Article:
Jim decided it would be wise to escape back to the other end of the garage. All girls were scary, but Meredith downright terrified him. She was loud, opinionated and didn’t seem afraid of anything. Which was why, when Jim had asked her to prom all those years ago, he’d never dreamed of her saying yes. In fact, he had counted on her saying no.
When she said yes, the only thing that came into his head was that if he knocked her out, she might forget ever agreeing.
It was, Ned squatting beside the Pinto looking bemused.
“This car is sprouting more problems every minute. You’d better book a room. This’ll take longer than I thought.”
Jim nodded distractedly. “Okay.”
He stared hard at Meredith’s back. He’d betrayed her, and it might be too late to fix that now.
A series of possibilities ran through his brain. He could break his laptop and get her to fix it. But he knew she would see right through him. It would be like asking her to check his math problems all over again.
“That’ll be a hundred bucks for the diagnosis, Jim.”
Her imaginary laughter filled the garage.
Jim ran a hand across his face. He saw Meredith’s mocking eyes everywhere. Her lithe, ever-restless movements, her unruly hair and her wild gray eyes made him want to touch her to make sure she was real. The way she pursed her lips when she chewed gum was mesmerizing.
No, Jim thought. He’d been given this chance – it was all or nothing. He’d tell Meredith he loved her. If she rejected him, he’d hightail it out of there and never come back.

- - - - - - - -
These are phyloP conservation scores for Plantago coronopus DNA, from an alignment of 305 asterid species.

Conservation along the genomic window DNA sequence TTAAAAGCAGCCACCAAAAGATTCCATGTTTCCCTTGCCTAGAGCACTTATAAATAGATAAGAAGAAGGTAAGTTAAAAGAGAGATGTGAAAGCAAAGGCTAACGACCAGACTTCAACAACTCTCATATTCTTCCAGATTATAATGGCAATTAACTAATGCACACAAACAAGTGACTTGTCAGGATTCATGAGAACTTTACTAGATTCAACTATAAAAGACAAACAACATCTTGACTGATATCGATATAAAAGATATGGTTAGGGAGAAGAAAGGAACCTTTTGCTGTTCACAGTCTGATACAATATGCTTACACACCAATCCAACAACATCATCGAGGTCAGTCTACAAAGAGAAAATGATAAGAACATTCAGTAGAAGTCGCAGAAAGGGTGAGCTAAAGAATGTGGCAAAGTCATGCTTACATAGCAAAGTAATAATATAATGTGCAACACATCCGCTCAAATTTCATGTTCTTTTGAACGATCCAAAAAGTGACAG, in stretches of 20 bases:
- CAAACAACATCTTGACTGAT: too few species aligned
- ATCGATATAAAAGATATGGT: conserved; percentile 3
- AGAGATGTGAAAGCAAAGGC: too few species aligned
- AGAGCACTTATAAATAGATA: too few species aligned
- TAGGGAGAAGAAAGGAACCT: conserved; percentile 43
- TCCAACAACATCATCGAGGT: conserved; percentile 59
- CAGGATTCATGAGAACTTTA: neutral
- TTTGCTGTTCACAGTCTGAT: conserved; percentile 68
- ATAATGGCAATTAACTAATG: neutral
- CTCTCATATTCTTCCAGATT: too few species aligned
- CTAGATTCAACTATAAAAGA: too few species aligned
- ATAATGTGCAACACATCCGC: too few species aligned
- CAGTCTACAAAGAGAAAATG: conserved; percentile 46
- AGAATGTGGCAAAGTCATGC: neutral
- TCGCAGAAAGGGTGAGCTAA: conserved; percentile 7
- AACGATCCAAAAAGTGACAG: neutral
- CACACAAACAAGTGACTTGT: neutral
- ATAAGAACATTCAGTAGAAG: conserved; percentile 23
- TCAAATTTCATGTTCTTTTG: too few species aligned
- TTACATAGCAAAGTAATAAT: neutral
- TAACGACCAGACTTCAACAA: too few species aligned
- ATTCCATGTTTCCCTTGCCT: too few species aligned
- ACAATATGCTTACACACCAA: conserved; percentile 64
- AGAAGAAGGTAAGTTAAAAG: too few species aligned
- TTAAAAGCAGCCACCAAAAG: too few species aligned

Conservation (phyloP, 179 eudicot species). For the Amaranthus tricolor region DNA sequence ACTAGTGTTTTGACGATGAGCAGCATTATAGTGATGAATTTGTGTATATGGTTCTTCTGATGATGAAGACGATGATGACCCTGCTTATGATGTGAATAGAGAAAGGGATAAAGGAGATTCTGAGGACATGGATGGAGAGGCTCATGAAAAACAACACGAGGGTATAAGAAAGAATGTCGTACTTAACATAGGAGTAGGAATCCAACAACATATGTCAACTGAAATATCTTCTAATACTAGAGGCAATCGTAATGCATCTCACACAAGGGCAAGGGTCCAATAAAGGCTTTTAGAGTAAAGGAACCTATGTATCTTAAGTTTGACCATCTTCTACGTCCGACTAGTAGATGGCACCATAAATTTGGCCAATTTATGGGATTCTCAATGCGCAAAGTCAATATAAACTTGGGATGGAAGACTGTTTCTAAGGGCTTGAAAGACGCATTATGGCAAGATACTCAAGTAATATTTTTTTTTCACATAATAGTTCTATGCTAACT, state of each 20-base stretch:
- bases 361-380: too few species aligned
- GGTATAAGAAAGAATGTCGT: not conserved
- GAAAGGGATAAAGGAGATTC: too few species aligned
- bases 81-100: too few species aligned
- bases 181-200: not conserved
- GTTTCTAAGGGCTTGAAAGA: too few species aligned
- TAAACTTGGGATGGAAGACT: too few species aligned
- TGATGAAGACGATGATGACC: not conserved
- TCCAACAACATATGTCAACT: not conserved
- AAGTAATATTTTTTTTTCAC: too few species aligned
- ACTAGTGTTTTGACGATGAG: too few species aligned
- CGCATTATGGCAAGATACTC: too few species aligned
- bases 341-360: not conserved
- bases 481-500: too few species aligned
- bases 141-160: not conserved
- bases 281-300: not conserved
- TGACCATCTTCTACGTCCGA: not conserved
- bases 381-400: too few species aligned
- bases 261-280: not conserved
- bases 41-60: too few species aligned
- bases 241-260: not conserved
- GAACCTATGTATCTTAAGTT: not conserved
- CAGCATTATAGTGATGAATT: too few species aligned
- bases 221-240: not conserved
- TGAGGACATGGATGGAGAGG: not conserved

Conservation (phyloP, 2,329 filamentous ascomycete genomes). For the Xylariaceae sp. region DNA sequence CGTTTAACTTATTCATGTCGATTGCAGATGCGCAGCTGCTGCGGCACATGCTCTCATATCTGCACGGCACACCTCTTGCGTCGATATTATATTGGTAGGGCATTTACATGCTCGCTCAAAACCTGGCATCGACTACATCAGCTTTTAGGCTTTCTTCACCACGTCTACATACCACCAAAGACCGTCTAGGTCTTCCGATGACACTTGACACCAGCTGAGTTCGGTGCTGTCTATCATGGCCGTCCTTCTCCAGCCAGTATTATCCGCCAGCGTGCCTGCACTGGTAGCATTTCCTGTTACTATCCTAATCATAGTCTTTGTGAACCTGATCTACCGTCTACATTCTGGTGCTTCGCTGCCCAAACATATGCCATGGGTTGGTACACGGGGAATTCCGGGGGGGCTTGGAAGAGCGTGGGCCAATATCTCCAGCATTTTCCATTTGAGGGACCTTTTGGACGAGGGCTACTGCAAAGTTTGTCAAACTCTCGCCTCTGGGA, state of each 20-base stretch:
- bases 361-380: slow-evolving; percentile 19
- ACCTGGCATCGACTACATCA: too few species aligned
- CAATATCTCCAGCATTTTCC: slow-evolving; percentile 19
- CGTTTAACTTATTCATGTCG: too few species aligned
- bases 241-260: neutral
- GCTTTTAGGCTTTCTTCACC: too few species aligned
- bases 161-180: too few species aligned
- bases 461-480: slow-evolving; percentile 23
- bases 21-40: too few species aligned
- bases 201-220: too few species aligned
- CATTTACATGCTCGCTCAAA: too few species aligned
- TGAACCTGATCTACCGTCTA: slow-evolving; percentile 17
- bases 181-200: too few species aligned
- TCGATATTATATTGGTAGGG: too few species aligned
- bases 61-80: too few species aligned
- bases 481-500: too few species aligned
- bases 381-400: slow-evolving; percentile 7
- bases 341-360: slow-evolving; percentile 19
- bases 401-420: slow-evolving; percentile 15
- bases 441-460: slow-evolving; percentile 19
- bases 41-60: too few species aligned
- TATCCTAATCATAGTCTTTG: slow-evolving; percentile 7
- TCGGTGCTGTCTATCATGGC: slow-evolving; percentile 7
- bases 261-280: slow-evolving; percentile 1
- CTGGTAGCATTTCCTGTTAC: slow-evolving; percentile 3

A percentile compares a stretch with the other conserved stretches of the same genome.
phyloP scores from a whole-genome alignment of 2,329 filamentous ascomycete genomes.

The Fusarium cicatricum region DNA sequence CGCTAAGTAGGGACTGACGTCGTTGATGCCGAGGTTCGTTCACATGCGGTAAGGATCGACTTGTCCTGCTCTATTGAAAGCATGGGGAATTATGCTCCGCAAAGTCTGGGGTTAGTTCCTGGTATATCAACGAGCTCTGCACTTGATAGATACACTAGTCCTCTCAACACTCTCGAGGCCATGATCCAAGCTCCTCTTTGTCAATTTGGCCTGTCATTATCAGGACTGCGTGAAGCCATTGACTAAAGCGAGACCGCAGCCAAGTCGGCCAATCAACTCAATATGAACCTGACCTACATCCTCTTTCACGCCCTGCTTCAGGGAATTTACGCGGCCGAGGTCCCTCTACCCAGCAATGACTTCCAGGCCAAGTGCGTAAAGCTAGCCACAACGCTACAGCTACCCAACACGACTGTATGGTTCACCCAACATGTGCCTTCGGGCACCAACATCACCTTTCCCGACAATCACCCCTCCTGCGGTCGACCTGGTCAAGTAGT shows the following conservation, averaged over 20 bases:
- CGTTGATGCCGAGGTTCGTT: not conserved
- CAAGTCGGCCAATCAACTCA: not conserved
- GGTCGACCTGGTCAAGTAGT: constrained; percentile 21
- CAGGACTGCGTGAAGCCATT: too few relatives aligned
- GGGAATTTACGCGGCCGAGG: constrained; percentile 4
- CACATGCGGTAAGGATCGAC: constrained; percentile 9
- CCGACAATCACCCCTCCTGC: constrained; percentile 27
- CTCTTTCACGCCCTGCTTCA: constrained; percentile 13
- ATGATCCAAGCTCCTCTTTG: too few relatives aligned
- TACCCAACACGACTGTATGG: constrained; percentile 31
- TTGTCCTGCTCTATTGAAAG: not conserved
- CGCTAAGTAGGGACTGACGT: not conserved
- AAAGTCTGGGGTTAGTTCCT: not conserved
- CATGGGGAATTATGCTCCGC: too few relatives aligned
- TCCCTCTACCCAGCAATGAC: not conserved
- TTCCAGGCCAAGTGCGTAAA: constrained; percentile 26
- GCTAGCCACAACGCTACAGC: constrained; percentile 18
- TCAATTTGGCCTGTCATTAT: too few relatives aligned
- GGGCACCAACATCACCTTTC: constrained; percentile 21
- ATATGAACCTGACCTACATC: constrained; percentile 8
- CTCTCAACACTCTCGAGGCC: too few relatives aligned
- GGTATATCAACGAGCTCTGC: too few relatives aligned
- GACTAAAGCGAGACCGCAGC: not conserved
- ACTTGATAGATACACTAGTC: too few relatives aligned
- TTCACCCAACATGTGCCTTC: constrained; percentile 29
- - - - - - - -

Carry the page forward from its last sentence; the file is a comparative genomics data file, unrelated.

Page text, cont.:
For once, everything seemed to work in Jim’s favour. When he came back from booking his room, he discovered that ever the obstinate Pinto was on his side. Ned told him it would take at least two days to fix her – meaning he’d have time to execute his plans.
Jim borrowed Terry’s dad’s tuxedo, which was too big, and stole a Frank Sinatra CD from the library. He even tracked down his old gym teacher, who lent him a megaphone.
And that was how – when the Pinto was once again road-worthy – Jim ended up parked outside the window of Meredith’s make-shift repair shop, sweating and shaking like a leaf. He rolled down the window and spoke into the megaphone.
“This one’s for you, Meredith. Because I – love you.”
In his panic, Jim hit the alarm button partway through this last sentence. A horrendous, siren-like howl echoed down the street. With a yelp, Jim managed to shut it off, offering a squeaky apology into the megaphone before turning up the music and letting Sinatra take over.
Jim caught a movement in his rear-view mirror. Meredith was staring at him with an expression he dared not interpret.
When the last notes of “Let’s Fall in Love,” faded away, there was a terrifying silence. Slowly, Meredith moved towards the car window.
“That’s my favourite song,” she said.
“I know. I mean – I heard you humming it,” Jim stammered, extricating himself from the car.
“You asked me to prom and then never showed up.”
A statement. Was it a rhetorical statement? Wisely, Jim stayed silent.
“And then you turn up out of the blue years later. And…this?”
“I let you go once without telling you how I felt. I couldn’t do that twice.”
“You didn’t let me go. You threw away your chance,” Meredith snapped.
“I know. I – was terrified. I don’t think I would have asked you then if I thought you’d say yes.”
“That’s the dumbest thing I’ve ever heard.”
“Maybe, but it’s true. I’m sorry, Meredith.”
Meredith smiled a little – that smile that made it hard for Jim to breathe. She put a hand on his arm. “I can’t believe you bought a Pinto.”
“Well, you can thank her for getting me stuck here.”
Meredith smirked. “I don’t think the Pinto should get all the credit.”
Jim stared at her. “What do you mean?”
“You seriously never wondered why it took so long to get the stupid thing fixed?” Meredith let out a loud, rollicking laugh. “I was sure Ned would give me away.”